Mother loses court case over decision not to prosecute teenager suspected of drowning her 13-year-old son

The mother of a 13-year-old boy who died after allegedly being pushed into a river in Wales has had a High Court challenge to a decision not to prosecute a teenager accused of being responsible dismissed by judges.

Christopher Kapessa was allegedly pushed into the River Cynon near Fernhill, Rhondda Cynon Taff, by a 14-year-old boy in July 2019, a High Court hearing has been told.

The Crown Prosecution Service (CPS) decided that a prosecution was not in the public interest.

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Christopher’s mother, Alina Joseph, who is from the Cynon Valley, took High Court action against the Director of Public Prosecutions Max Hill, who heads the CPS.

Christopher Kapessa, 13, died after he was allegedly pushed into the River Cynon near Fernhill, Rhondda Cynon Taff, by a 14-year-old boy in July 2019. Pic: South Wales Police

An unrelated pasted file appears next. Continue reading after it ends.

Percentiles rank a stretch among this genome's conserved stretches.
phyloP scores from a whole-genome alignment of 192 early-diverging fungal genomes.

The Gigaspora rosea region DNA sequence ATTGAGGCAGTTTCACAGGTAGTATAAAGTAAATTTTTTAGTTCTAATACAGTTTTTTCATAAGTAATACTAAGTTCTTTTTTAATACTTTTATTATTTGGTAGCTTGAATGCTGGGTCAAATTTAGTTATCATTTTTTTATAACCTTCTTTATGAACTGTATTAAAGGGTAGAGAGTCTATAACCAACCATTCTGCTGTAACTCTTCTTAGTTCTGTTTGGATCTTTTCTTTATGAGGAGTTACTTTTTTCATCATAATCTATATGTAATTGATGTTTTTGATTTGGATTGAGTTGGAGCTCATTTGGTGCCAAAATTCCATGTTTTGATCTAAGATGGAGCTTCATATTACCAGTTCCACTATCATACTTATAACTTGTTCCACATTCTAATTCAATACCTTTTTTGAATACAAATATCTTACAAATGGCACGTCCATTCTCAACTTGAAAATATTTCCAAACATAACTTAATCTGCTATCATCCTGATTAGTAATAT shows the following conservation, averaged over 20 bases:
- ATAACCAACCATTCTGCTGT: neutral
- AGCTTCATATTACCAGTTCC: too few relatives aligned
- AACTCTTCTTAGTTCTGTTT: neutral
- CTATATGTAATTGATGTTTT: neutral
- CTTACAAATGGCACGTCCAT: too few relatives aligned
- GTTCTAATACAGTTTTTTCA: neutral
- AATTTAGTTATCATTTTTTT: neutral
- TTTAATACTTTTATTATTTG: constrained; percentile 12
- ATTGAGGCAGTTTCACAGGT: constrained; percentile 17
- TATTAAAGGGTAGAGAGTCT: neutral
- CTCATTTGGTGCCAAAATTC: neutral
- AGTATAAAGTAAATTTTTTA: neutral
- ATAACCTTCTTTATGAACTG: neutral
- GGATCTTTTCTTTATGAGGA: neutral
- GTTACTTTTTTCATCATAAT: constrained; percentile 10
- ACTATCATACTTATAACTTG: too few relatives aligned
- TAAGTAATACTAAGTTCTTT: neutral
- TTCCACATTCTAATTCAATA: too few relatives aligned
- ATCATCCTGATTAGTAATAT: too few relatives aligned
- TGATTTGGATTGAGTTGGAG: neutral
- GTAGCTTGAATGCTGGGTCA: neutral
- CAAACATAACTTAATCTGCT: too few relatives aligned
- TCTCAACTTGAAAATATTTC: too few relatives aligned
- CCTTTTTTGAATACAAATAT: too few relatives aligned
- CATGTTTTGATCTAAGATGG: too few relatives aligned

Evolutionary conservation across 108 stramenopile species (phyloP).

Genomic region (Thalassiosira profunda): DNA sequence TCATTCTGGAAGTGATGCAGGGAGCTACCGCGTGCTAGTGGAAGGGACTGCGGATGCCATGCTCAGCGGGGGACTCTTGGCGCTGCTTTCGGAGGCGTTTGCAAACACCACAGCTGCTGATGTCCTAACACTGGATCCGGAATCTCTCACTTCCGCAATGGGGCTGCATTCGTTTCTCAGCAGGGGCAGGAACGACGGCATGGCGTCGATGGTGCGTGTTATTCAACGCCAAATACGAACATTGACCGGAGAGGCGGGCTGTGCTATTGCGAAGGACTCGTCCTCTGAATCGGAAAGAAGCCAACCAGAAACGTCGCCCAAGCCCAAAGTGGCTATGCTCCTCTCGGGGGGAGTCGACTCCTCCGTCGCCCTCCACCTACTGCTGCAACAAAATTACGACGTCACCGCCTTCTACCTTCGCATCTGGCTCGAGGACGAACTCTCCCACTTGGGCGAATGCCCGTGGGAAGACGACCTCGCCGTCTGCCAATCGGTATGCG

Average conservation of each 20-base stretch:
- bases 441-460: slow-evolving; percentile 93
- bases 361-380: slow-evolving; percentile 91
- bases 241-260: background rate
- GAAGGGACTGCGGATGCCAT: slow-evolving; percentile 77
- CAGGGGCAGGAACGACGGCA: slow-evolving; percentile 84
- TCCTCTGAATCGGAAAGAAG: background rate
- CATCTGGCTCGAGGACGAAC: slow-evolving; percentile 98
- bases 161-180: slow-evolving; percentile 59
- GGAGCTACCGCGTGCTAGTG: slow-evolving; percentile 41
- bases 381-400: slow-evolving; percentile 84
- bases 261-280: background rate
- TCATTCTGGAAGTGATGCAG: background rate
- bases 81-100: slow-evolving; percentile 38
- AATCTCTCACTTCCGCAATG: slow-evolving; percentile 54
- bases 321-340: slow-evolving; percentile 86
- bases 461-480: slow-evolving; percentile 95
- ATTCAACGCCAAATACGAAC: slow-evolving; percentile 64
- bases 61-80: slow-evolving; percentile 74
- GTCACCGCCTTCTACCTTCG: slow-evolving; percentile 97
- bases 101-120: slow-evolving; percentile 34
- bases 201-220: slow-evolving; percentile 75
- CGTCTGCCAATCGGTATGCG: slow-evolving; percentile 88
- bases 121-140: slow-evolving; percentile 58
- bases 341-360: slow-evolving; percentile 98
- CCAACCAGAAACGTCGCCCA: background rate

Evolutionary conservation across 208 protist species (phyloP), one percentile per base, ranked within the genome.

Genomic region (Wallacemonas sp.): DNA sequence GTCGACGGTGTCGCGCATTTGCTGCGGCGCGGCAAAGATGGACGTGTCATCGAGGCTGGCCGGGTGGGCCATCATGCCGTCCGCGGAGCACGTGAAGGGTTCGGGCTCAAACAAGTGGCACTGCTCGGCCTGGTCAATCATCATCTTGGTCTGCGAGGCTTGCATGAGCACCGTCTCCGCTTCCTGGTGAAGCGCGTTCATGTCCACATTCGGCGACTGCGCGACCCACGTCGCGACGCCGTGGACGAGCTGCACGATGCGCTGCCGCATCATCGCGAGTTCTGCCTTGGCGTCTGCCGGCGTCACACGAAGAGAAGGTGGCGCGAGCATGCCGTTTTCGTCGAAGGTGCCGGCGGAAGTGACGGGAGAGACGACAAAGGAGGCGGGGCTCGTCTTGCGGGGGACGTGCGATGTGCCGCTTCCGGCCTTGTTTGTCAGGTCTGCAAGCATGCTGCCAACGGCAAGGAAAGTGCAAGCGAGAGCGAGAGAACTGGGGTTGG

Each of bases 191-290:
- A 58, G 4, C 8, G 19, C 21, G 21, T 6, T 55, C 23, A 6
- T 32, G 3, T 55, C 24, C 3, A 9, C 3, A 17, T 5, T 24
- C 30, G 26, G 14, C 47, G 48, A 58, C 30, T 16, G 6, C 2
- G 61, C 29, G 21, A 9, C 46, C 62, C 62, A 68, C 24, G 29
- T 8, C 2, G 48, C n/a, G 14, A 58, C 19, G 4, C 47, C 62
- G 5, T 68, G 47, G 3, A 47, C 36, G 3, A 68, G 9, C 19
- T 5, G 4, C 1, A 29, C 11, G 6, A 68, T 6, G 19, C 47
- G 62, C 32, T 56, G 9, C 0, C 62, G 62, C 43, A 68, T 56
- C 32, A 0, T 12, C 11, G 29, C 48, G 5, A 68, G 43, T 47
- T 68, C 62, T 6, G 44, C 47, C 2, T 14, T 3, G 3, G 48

Two judges ruled against her on Monday following hearings in the case last week.

Lord Justice Popplewell and Mr Justice Dove had considered argument at a hearing in London earlier this month.

Barrister Michael Mansfield QC, who led Ms Joseph’s legal team, argued the decision not to prosecute the “suspect”, who is now 17, was “unreasonable or irrational”.

Lawyers representing the CPS had argued that Ms Joseph’s challenge should be dismissed.

In July 2020 the CPS said that although there was evidence to support a prosecution for manslaughter, it had decided it was not in the public interest to do so for what it described as a “foolish prank”.

At a judicial review hearing on Thursday Mr Mansfield said prosecutors had misunderstood the culpability of the teenager and given his youth “undue weight”.

He said the decision not to prosecute went against the CPS’s own guidance with respect to homicide cases, which states that “subject to sufficiency of evidence, a prosecution is almost certainly required”.

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